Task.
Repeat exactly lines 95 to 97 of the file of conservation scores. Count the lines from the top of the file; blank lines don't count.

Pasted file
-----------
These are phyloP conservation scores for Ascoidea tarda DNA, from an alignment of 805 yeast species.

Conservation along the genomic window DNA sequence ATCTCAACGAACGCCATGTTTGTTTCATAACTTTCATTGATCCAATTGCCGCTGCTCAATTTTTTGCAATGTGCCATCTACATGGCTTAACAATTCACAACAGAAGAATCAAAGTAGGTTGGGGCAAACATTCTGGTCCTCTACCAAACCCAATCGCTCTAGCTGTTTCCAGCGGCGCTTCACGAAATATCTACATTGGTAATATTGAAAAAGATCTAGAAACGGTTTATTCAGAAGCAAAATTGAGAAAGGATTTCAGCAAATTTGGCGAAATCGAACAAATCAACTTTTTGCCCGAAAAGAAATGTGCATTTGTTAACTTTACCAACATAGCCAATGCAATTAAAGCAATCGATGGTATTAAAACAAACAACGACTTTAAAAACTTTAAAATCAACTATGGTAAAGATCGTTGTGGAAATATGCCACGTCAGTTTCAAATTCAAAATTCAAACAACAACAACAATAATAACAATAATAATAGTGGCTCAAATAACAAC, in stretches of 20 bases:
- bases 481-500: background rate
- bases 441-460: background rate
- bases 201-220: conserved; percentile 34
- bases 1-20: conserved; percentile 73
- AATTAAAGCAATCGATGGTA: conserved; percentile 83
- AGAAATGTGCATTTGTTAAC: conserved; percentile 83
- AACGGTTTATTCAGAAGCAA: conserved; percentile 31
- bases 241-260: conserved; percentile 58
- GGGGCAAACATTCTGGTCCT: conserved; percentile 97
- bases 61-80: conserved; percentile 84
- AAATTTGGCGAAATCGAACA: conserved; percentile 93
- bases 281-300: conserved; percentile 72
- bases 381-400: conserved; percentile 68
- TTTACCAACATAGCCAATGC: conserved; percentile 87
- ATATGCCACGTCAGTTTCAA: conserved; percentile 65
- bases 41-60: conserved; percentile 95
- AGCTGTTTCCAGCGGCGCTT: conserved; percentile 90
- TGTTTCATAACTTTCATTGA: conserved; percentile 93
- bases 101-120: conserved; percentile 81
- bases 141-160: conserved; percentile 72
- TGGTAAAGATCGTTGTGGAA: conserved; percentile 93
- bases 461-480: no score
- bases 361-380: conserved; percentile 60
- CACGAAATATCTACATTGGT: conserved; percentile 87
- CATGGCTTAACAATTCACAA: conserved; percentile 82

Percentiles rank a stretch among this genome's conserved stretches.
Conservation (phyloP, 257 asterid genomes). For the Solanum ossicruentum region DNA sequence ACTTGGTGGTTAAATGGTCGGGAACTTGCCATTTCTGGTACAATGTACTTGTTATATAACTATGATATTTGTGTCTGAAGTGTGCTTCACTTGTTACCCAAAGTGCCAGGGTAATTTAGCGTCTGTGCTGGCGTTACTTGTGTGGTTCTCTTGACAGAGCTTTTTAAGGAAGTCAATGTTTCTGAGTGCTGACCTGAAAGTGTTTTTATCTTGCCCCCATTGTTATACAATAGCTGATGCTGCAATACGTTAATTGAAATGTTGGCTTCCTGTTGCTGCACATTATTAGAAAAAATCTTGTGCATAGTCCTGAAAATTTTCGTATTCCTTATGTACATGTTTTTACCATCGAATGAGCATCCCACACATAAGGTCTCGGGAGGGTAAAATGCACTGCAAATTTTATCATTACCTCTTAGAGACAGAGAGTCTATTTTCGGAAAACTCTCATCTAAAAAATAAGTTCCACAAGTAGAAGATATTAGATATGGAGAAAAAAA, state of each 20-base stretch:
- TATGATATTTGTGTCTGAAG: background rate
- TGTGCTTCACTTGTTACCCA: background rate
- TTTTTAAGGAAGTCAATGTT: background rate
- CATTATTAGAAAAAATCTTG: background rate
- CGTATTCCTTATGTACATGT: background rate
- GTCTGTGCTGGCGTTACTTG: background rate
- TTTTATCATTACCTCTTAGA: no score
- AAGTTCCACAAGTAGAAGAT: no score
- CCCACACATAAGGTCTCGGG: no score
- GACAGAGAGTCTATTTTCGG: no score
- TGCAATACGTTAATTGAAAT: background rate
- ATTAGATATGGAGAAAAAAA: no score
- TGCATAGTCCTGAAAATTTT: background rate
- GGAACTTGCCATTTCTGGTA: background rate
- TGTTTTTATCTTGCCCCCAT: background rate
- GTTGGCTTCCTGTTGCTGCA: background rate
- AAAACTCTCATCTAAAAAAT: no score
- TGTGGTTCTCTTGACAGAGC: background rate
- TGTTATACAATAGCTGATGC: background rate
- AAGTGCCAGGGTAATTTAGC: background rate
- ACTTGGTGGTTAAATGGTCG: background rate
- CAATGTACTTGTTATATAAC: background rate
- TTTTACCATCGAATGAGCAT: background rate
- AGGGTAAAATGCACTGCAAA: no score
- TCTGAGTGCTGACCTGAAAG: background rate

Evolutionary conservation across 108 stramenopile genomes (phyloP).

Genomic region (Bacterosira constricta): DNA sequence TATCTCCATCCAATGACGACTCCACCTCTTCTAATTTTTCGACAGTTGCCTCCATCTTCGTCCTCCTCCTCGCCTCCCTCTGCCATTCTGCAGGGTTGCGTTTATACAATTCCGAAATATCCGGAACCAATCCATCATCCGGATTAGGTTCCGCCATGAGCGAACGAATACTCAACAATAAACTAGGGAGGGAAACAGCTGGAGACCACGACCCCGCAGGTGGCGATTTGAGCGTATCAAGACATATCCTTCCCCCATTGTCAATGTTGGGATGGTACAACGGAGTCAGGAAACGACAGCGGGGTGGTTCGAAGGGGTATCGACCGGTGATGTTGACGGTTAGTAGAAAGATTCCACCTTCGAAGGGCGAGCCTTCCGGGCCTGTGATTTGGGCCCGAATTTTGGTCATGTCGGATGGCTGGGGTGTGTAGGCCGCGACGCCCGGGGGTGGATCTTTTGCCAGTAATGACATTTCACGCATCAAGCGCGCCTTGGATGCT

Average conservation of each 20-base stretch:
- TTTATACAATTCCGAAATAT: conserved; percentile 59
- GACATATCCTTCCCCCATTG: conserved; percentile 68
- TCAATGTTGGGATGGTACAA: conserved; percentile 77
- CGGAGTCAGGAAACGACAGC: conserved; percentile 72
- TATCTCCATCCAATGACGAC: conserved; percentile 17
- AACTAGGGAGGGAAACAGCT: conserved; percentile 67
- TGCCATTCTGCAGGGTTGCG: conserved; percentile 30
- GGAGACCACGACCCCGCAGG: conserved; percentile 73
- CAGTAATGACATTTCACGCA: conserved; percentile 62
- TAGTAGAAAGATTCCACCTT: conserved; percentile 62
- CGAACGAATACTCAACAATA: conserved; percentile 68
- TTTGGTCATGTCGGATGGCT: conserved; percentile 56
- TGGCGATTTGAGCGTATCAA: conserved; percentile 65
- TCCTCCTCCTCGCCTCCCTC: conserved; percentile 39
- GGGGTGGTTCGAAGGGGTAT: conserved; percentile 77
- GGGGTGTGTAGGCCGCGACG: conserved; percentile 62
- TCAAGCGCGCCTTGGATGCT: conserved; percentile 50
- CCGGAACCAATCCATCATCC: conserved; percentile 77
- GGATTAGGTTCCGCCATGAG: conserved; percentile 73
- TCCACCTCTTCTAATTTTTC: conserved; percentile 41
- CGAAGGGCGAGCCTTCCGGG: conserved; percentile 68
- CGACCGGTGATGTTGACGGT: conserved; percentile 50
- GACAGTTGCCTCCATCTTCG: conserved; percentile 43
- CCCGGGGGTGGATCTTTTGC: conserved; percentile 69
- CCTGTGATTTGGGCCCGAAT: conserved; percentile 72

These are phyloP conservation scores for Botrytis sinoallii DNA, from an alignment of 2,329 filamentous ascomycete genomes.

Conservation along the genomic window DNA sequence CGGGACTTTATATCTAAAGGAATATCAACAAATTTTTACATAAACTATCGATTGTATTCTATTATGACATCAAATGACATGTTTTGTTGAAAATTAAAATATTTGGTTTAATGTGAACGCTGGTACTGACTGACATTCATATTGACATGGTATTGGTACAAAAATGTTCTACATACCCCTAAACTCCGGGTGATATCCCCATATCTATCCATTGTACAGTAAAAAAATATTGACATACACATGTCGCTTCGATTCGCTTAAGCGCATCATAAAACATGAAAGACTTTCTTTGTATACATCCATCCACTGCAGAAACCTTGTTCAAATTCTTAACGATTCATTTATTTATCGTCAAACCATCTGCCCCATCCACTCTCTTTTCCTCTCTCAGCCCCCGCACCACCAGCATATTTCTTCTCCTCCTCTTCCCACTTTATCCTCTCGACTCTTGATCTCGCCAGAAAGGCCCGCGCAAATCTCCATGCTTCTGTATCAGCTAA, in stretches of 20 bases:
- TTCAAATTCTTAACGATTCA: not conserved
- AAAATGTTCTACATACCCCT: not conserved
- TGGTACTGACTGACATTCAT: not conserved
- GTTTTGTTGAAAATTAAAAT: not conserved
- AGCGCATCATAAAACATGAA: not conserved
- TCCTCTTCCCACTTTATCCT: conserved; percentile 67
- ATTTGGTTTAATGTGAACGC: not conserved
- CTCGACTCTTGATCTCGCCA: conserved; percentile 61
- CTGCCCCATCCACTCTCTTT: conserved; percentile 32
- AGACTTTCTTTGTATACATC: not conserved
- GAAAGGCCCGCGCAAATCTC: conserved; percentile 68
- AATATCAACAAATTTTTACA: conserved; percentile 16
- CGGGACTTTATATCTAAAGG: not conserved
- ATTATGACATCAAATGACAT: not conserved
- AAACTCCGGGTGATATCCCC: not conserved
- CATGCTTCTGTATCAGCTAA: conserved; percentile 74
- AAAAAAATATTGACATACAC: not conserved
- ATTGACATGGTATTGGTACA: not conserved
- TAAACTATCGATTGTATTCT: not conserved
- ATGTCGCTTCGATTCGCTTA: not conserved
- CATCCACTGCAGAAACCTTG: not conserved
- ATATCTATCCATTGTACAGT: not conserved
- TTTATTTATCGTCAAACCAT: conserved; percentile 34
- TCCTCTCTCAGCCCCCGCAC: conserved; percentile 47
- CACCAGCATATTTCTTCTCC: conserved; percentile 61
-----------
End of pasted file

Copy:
- GAAAGGCCCGCGCAAATCTC: conserved; percentile 68
- AATATCAACAAATTTTTACA: conserved; percentile 16
- CGGGACTTTATATCTAAAGG: not conserved